Home from home

31st May 1996 at 01:00
The education of children in care has long been neglected so they often drop out with no qualifications. Now Hampshire has put schooling at the heart of a policy to support vulnerable youngsters. Sara Parker reports

Quietly studious, 15-year-old Sarah appears no different from any other Year 11 pupil revising for GCSEs at Milbrook Community School in Southampton. During the next few weeks, she will sit exams in nine subjects and confidently expects to do well. Yet less than a year ago, she was unsettled, unable to concentrate and frequently missed lessons.

"I used to think that education wasn't important. Now I want to go to school. I want to go to college, even university and prove everyone wrong," she says.

Sarah is one of an estimated 60,000 children nationwide who are either in foster care or childrens' homes. Many are disorientated by changing schools as often as they change their home address and may be isolated or bullied by their peers. They fear failure at yet another school and often refuse to go, feeling let down by an education system which can seem uncaring and even cruel.

One pupil was told by a teacher on the day she was expelled "Your parents don't want you, and this school doesn't want you either."

Research has shown that up to 75 per cent of such children will leave school with no qualifications. Only 3 per cent of those who do pass exams, will gain five or more GCSEs at grades A to C compared with nearly half of the rest of the school population. Very few will go on to further education.

Now in Hampshire there is a special support scheme run by social services which aims to stop children like Sarah from falling through the educational net.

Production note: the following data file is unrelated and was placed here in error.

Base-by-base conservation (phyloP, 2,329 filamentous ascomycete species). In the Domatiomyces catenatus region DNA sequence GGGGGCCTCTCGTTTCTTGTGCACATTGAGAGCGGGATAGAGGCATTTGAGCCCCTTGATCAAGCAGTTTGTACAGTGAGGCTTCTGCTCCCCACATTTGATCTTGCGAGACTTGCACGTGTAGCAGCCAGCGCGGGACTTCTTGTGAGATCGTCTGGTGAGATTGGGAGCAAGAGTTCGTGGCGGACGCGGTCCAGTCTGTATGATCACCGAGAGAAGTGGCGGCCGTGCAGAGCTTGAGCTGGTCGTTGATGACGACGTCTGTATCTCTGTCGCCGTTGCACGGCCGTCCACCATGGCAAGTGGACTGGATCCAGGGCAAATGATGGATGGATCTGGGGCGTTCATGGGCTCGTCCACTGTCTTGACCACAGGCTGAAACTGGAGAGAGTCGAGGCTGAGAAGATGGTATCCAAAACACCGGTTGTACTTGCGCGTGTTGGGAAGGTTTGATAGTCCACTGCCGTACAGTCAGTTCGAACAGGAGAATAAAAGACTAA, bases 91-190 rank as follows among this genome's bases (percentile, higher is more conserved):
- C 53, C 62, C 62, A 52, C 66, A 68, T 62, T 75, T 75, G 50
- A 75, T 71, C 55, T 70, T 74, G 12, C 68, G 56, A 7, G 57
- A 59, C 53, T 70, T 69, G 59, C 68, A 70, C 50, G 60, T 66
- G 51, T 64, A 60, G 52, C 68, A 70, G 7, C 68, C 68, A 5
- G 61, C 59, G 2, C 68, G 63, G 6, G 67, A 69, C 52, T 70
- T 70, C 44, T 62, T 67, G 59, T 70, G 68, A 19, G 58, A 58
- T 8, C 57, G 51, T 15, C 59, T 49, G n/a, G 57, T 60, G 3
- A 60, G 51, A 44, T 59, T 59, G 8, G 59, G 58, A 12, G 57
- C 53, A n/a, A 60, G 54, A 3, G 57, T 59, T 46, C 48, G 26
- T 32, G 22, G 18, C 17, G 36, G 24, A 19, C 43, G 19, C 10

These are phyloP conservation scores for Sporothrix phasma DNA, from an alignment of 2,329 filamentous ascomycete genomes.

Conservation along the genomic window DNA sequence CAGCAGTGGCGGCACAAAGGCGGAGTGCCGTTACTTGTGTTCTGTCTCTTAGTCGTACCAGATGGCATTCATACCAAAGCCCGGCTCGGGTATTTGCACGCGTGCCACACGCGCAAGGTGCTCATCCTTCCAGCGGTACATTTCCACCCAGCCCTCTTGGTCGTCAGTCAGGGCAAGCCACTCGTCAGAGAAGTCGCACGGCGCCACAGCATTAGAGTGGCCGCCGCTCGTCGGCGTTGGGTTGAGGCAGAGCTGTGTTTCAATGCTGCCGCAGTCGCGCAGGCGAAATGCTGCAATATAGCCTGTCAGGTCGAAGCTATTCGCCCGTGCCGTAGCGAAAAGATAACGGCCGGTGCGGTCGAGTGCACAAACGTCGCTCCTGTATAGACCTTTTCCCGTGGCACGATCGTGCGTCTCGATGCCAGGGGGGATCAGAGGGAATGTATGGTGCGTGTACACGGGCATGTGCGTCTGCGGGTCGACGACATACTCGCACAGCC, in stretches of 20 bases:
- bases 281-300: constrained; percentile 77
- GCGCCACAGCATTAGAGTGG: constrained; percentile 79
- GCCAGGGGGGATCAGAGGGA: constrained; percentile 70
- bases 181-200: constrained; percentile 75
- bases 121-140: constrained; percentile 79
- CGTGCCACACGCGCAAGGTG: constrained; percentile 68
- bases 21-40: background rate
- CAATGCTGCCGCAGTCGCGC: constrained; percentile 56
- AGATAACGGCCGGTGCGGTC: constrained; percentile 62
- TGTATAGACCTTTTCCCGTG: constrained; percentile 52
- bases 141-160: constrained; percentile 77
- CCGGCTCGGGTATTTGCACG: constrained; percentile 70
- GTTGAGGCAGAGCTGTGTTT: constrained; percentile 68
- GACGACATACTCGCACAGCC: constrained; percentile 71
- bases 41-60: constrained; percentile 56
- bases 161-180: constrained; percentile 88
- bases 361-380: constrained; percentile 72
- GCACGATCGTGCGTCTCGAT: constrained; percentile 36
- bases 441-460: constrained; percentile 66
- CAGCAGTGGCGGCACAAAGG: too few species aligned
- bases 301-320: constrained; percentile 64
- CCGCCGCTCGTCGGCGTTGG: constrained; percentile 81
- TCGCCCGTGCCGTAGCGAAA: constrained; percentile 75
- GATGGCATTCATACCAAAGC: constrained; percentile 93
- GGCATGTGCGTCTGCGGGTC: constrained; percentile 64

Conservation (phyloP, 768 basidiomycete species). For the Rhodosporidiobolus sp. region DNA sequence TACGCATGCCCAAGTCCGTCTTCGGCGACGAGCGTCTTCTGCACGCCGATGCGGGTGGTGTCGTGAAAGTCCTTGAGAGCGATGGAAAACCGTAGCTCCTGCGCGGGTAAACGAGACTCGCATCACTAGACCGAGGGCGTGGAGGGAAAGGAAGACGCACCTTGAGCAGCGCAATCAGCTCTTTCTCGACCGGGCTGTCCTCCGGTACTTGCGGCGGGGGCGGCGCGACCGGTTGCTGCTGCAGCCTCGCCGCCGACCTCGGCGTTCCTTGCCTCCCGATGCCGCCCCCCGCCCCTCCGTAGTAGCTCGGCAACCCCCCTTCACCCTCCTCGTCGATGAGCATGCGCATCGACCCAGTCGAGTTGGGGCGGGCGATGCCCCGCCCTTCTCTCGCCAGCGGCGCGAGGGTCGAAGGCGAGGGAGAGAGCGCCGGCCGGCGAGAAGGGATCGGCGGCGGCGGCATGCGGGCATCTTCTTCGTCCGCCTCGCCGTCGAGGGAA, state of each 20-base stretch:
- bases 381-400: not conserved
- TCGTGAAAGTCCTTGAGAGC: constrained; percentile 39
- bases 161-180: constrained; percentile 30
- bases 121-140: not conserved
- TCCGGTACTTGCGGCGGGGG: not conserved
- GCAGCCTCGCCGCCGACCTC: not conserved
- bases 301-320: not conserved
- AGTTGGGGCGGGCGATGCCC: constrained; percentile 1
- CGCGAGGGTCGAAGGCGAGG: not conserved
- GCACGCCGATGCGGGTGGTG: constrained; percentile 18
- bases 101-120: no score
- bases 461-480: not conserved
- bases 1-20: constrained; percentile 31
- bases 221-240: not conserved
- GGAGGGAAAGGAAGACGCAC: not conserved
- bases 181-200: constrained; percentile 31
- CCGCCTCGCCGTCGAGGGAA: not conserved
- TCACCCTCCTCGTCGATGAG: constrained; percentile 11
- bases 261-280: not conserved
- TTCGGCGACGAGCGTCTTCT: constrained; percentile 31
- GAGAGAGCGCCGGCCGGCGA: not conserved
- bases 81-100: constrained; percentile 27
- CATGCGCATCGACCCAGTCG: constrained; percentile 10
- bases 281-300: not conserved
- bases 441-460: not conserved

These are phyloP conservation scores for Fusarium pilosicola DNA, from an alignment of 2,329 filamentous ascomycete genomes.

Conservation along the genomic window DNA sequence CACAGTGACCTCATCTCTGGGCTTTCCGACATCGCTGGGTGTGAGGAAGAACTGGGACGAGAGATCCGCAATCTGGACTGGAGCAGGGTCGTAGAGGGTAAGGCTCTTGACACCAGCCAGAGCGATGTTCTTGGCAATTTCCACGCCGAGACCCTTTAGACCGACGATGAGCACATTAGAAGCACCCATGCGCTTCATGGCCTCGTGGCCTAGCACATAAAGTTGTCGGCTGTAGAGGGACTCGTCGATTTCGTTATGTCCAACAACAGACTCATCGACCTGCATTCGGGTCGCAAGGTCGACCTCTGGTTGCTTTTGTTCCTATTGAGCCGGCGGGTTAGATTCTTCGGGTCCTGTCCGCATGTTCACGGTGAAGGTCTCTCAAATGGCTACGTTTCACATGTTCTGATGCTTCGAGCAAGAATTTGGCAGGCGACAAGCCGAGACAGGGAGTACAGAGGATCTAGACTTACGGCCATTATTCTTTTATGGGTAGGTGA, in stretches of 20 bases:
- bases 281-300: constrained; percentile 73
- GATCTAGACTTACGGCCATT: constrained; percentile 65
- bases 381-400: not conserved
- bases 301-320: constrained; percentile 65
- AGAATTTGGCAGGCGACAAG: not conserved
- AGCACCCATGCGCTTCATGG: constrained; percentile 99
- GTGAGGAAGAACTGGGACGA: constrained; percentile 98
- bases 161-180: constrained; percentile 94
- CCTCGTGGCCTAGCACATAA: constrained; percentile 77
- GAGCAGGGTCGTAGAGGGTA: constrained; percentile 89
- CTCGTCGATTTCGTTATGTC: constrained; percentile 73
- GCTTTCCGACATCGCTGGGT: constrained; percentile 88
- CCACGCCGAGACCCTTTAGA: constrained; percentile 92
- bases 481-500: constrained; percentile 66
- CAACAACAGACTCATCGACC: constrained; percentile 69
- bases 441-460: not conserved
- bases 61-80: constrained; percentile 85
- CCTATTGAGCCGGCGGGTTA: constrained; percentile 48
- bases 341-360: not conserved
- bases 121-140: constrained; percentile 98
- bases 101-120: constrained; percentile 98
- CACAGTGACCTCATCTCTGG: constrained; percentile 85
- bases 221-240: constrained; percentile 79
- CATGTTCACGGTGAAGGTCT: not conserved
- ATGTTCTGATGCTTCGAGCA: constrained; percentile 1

"It is important that somebody overviews their education in the role of 'a good parent'," says Howard Firth, head of the educational support service set up five years ago."There are so many people in and out of their lives that nobody keeps a handle on where they're going or what they're doing."

The service has grown to a 13-strong team of full-time support teachers who liaise between schools and children in residential homes or those referred from foster placements. Jan Smith was one of the first four teachers in the pilot scheme in 1991. With a background in middle school teaching, she was well-received in the schools, inspiring confidence on both sides.

"It's no good sitting back and hoping a child's education is going well. You've got to go down to the school and find out for yourself, because if there are problems you've got to deal with them straight away."

A service like this doesn't come cheap - Pounds 500,000 annually - but Hampshire had the advantage of being able to re-deploy teachers from three education units attached to residential childrens' homes, units which have since closed.

There are 1000 or so children going through Hampshire's care system at any one time. Anything up to 70 per cent are now in mainstream education and around three-quarters of those are expected to go on to further education. Last year, among the 71 children leaving school, 81 per cent of those in mainstream schools achieved one or more GCSEs, and 17 per cent gained five or more at Grades A to C.

"It's about making children feel good about themselves. Children are more likely to do well if they feel comfortable about who they are," says Jan Smith, part of whose job is to advise residential workers and foster parents about getting the best out of the education system.

In her work she often acts as mediator between a child and a school, helping plan a course of action in cases of bad behaviour or threatened exclusion, and giving extra lessons when needed. She may support a pupil in class or occupy a child during breaktime to keep them out of trouble.